Online harassment, no matter the reasoning, is always about power and positioning, about putting people in their place. “I think fans harass developers for a range of reasons, but again, it is always about power and position,” said Fisk, who was featured in Bullying in the Age of Social Media. “The lack of social cues and perceived lack of consequences afforded online communication also changes the way people treat one another.”
Donna Prior served as community manager for the online game, Star Wars: The Old Republic, leading a team that was told would be using their real names as forum handles. “As any community manager will tell you,” Prior said, “the contractors and staff who hand out your disciplinary action should always be protected [with anonymity].” The community grew toxic and the imposition of the new rules and standards disturbed the hornet’s nest. As the only woman on the team, Prior still receives abusive and threatening messages five years later. The existence of this behavior is a testament to the glacial pace of cultural progress in more insular communities.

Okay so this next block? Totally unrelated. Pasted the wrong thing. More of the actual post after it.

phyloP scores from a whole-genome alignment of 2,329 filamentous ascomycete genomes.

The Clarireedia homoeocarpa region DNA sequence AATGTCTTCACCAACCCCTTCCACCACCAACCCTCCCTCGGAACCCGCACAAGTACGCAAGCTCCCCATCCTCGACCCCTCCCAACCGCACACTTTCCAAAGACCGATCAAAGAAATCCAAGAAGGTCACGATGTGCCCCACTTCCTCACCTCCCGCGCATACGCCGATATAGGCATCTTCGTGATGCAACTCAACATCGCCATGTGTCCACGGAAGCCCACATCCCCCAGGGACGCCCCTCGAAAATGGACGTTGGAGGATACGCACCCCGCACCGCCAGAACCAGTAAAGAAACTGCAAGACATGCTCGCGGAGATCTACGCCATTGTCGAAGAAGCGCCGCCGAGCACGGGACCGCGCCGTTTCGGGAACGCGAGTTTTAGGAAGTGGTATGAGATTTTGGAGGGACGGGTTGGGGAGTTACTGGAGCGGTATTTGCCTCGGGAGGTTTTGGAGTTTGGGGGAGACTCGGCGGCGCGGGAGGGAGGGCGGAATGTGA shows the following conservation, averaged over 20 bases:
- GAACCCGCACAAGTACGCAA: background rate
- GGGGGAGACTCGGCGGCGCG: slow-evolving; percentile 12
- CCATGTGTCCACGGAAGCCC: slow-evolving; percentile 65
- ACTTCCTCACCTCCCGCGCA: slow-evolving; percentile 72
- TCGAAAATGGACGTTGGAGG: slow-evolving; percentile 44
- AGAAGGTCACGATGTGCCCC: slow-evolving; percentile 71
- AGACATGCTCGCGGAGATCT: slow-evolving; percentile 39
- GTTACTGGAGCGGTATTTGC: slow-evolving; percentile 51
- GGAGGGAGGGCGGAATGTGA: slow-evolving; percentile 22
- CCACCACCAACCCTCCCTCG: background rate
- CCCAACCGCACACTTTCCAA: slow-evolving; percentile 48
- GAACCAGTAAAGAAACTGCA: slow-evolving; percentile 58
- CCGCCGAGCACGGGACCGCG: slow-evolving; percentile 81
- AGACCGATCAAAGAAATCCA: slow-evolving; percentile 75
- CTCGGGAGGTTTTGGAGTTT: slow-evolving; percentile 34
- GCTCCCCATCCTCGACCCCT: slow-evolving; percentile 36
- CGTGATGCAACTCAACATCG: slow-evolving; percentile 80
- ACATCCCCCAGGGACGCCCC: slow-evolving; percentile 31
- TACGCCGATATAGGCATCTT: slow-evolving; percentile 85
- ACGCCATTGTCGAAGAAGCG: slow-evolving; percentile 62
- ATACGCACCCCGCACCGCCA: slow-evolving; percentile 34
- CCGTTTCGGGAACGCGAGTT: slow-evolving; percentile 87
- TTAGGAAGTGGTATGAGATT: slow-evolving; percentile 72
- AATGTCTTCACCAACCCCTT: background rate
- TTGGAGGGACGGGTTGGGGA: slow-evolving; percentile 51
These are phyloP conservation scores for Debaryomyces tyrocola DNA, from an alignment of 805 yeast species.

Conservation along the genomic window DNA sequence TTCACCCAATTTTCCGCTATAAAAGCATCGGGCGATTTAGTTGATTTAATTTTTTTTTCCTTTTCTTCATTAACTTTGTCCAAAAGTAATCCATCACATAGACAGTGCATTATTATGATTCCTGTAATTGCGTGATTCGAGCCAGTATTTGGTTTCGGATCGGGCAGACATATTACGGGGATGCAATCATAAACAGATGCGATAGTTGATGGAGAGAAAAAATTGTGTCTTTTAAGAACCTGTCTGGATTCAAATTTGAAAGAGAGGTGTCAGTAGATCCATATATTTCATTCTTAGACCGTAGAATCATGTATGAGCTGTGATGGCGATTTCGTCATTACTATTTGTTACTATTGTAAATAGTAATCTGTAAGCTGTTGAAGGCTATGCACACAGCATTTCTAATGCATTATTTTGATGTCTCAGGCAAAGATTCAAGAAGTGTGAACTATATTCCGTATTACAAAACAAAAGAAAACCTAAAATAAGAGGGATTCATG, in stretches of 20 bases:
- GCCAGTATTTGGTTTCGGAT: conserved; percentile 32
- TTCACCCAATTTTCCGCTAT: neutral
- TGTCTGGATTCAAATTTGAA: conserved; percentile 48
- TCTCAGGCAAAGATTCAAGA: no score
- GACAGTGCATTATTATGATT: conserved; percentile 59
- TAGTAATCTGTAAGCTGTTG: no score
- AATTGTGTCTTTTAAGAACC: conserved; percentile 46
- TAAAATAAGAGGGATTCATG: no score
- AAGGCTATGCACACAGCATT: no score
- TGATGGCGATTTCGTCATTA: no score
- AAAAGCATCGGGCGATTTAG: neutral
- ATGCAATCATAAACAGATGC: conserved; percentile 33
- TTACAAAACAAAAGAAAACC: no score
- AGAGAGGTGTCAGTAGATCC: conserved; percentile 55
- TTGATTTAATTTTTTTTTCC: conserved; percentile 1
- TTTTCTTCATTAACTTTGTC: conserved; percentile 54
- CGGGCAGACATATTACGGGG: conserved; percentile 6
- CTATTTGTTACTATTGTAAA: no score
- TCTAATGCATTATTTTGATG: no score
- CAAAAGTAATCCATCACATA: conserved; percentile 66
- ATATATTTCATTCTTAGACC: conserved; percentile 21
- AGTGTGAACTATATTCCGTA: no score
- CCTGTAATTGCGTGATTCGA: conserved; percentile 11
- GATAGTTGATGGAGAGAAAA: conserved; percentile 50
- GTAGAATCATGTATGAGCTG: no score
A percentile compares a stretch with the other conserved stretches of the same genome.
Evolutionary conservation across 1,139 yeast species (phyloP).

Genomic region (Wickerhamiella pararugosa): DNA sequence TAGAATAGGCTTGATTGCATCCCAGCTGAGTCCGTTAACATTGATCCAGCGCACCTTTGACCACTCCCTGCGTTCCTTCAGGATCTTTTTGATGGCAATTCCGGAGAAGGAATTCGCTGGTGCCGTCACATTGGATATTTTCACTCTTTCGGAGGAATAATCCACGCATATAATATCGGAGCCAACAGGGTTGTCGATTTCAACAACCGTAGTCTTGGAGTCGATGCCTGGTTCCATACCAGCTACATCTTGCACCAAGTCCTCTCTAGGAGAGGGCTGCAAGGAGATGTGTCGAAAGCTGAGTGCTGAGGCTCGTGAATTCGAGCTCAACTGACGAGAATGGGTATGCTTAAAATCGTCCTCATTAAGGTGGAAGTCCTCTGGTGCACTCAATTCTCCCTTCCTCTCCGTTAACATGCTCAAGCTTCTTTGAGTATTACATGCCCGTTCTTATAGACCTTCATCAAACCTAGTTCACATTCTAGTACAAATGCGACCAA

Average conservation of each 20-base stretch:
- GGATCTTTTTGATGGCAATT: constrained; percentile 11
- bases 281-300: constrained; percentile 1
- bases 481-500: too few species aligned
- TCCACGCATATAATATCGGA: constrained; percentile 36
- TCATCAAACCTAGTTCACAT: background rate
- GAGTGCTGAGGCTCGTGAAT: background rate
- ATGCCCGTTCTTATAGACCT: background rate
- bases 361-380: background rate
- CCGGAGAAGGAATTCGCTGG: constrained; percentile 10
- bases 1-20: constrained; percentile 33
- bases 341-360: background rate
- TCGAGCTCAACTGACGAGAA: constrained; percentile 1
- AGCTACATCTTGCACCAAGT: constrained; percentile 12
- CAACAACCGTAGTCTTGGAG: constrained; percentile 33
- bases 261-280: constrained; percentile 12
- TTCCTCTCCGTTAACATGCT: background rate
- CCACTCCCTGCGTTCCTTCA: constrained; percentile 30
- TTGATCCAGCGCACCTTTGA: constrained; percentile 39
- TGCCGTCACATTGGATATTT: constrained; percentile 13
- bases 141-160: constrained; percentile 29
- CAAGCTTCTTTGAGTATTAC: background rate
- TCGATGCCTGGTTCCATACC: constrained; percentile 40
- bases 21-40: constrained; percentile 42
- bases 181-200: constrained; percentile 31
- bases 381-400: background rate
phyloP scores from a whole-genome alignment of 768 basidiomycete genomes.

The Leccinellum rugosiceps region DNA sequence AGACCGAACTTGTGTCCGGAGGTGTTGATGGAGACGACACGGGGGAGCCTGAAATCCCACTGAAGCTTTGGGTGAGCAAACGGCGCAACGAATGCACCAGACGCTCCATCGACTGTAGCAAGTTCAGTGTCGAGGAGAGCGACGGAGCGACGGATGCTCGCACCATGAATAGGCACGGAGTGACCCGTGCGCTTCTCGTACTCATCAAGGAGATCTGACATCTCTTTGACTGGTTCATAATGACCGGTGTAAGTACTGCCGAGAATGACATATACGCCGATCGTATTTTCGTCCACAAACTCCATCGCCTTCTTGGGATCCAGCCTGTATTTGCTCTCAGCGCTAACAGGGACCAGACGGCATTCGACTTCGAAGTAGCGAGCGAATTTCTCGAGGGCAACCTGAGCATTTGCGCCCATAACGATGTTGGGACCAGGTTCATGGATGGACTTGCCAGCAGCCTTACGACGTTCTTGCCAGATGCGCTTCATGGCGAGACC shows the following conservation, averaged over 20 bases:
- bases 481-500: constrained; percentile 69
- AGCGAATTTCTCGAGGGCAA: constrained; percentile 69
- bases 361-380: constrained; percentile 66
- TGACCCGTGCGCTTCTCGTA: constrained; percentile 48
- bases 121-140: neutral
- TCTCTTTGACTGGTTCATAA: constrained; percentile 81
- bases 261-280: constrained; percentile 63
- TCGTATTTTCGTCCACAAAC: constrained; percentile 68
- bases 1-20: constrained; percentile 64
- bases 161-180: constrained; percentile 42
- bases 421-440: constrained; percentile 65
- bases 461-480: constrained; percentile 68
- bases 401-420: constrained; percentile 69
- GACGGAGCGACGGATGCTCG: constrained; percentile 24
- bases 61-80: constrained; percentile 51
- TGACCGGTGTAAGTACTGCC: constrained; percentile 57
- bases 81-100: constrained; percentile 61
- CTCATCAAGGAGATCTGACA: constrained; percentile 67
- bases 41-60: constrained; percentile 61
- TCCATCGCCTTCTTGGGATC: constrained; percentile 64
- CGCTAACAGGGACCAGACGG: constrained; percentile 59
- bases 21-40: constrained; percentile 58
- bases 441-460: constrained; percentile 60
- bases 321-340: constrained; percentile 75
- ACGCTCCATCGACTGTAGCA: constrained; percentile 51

The largest takeaway from this is the biggest risk to the industry: that we will lose out on the talents of people who would make fantastic games that we would all be better for playing, because they legitimately don’t want to make themselves targets. Diversity is important to bringing new insights that current leadership may not have.
“It’s something that comes up in almost every conversation with female developers,” says Jennifer Hepler, who was the senior writer on Dragon Age: Inquisition. “Overall, people seem to try to shrug it off publicly and fume privately, and younger women contemplating the field are reconsidering whether they have the stomach to handle what it currently asks of them. A lot of the best artists and storytellers (and quite a few great programmers too), tend to be sensitive people — we shouldn’t lose out on their talents because we are requiring them to be tough, battle-scarred veterans just to walk in the door.”
About the author:
Lydia Mondy is a musician from the northwest who sometimes takes a 30 minute break from feminism to enjoy a tv show.